The awesomeness that was sailing this weekend defies description. Beautiful and steady 18-20kt breezes on Saturday dealt up a 16nm sail around the island, finishing up in Bunnybrook at around 16h00

OB Sailing 15-20kt

The boat performed flawlessly, averaging 5kt and topping out at 7, all with a reef in the main and the corresponding rolls in the genny. Speechless.

But, no weekend on the water is without it’s challenges. Only this time, they came from very unexpected quarters. Besides the usual cuts and abrasions that seem to appear on the sailors fingers and hands without explanation, two incidents from unexpected quarters …..

As we were rounding the north of the Island, close-hauled, a big puff had the autohelm working hard to correct. Suddenly, bam, the attachment to the tiller sheared off. Nothing but hand-steering from this point on.

Second incident occured the next morning as we were weighing anchor for the return voyage. As promised, I’d set two anchors but still had a restless night, up every two hours to check on position and weather. Up just before dawn, the morning cuppa down, I hoisted the main and then hauled in the CQR and 30m of chain. Then I discovered my error, the boat now sailing downwind, snagged on the Danforth trailing somewhere astern. Try as I might, I couldn’t get the boat turned head to wind and so, in a last ditch attempt to avoid disaster, I quickly transferred the rode to the stern and winched the boat back to the anchor using the cockpit winches.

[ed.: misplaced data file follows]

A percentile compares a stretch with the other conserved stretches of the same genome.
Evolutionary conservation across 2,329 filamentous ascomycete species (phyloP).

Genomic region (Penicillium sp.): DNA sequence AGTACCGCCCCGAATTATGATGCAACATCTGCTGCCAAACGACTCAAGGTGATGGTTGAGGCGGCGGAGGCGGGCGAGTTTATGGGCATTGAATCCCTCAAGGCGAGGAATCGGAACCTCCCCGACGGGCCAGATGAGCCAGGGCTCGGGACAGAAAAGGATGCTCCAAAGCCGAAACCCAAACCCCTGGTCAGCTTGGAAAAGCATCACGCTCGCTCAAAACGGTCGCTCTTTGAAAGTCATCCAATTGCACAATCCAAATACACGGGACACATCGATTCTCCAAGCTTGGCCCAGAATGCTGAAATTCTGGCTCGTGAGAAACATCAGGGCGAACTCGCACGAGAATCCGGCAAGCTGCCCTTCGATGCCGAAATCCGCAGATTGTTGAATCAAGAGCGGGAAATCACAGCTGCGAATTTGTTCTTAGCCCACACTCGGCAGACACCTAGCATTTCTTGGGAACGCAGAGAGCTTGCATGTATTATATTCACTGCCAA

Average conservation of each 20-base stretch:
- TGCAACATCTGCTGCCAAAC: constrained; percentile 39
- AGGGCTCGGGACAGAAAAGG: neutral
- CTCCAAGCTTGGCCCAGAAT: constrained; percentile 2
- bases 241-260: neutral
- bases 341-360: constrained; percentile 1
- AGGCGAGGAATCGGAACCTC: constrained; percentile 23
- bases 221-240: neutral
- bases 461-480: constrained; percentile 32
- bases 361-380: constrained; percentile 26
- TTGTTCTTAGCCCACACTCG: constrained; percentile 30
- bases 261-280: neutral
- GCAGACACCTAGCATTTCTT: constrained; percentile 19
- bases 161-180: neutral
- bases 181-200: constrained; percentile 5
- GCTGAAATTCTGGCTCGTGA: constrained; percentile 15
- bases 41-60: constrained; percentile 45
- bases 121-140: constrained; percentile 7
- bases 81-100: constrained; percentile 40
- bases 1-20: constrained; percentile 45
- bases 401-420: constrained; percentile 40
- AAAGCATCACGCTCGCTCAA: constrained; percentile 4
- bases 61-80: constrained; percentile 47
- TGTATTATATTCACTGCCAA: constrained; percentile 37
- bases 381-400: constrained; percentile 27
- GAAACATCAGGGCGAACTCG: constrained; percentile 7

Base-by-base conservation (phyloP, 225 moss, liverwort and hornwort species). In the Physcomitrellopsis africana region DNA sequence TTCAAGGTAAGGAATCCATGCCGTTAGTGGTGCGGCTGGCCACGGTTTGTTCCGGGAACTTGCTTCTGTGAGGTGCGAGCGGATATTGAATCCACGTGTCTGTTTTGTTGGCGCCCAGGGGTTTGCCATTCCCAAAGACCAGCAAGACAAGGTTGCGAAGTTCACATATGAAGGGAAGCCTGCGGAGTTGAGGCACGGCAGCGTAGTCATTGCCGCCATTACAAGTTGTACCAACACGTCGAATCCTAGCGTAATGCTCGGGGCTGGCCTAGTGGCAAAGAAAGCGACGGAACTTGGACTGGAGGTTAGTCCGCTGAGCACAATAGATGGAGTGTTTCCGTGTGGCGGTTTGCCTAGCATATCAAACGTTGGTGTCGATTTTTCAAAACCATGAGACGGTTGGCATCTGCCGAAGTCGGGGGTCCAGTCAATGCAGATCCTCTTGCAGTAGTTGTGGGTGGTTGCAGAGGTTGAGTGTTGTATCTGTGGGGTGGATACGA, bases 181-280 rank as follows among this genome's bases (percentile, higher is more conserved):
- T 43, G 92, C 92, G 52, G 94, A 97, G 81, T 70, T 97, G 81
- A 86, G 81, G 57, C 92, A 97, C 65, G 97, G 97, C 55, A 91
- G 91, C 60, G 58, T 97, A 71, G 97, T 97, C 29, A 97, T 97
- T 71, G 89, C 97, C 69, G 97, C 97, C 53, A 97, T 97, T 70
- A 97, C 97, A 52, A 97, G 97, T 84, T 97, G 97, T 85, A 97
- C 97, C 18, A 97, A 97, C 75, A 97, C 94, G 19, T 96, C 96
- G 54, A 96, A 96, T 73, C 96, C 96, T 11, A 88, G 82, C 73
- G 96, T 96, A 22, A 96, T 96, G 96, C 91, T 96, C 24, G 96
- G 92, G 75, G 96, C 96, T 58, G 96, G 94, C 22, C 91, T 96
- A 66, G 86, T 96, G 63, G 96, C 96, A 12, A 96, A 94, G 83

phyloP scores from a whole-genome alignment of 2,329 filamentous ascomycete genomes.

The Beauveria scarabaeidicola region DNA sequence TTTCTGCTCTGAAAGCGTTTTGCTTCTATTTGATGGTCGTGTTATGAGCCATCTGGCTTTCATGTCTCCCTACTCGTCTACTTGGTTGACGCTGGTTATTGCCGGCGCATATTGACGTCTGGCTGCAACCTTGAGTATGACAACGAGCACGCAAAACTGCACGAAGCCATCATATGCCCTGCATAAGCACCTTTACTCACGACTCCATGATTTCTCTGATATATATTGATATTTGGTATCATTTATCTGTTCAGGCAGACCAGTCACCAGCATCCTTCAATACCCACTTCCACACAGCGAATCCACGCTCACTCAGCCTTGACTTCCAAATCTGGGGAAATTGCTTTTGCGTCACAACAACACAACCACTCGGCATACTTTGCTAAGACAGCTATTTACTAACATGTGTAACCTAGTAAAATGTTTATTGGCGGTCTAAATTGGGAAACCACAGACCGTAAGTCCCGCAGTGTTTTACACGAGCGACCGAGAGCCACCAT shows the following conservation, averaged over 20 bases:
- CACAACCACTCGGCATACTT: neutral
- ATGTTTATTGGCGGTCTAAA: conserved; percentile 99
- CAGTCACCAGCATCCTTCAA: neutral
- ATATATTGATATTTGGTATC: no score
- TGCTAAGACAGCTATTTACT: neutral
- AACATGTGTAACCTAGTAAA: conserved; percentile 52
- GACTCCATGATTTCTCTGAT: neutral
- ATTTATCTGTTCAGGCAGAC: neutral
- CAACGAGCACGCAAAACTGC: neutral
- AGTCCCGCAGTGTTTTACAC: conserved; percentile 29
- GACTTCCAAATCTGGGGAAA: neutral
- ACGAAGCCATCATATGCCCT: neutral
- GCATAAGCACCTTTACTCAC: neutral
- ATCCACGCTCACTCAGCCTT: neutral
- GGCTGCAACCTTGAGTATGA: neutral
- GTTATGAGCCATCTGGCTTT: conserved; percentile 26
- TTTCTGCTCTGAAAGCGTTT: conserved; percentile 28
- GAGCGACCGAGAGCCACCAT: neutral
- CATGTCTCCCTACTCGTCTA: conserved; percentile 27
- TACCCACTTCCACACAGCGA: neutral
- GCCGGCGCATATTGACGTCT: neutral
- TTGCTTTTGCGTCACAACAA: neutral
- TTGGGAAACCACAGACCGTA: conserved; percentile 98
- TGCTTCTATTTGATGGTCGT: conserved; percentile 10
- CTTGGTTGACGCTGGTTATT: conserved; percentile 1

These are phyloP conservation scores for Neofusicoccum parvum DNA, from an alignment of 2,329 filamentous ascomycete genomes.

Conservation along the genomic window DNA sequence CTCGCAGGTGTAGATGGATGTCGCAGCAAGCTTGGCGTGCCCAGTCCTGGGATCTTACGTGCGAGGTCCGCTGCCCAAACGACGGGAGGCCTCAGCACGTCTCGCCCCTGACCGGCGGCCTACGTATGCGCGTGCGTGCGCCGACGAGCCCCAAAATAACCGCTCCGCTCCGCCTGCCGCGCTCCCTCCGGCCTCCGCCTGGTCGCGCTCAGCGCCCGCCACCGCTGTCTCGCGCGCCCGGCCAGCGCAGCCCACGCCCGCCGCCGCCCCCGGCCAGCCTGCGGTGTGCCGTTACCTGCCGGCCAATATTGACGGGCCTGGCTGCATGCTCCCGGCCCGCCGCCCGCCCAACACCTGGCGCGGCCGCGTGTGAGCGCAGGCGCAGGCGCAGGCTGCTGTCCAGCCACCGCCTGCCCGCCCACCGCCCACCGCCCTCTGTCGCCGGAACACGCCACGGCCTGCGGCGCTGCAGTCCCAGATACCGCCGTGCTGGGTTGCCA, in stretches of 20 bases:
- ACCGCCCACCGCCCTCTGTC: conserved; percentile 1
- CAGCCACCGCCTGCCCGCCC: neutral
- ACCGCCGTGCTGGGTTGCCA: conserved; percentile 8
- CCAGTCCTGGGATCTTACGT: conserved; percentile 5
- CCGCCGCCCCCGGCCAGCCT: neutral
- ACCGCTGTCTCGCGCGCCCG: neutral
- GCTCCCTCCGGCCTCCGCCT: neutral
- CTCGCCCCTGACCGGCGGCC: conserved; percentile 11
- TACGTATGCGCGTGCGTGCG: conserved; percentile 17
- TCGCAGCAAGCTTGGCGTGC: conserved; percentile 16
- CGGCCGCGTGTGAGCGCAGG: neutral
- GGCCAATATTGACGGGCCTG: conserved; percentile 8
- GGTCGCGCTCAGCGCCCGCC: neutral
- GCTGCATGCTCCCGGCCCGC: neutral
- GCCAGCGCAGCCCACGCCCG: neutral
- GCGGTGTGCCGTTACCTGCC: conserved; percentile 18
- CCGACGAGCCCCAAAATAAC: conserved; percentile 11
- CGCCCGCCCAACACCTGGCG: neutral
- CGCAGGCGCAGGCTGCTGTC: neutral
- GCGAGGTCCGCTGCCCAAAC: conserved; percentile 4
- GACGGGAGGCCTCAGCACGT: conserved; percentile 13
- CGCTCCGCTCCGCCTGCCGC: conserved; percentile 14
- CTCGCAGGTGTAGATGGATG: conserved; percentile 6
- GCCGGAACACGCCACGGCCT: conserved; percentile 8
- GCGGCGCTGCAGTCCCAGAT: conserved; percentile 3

This time the wind was light enough to let me get away with it!

Note to self: When next setting 2 anchors, haul the first in before setting the main.

Second note to self: get over this ‘use the CQR’ thing. The Danforth is the way to go!


There are a lot of life-lessons to be learned from sailing. All the planning and goal-setting for the future, all the concern [worry] about what might go wrong often has us hesitant to strike out on the path. That’s a big mistake. The rewards of the journey are fantastic and the problems that crop up are never the one’s you’ve prepared for or have concerned yourself about. The challenges always crop up from the least expected quarters. No. Live your life in confidence, live it with enough buffer and capacity to deal with the issues that will crop up, but never not live it !!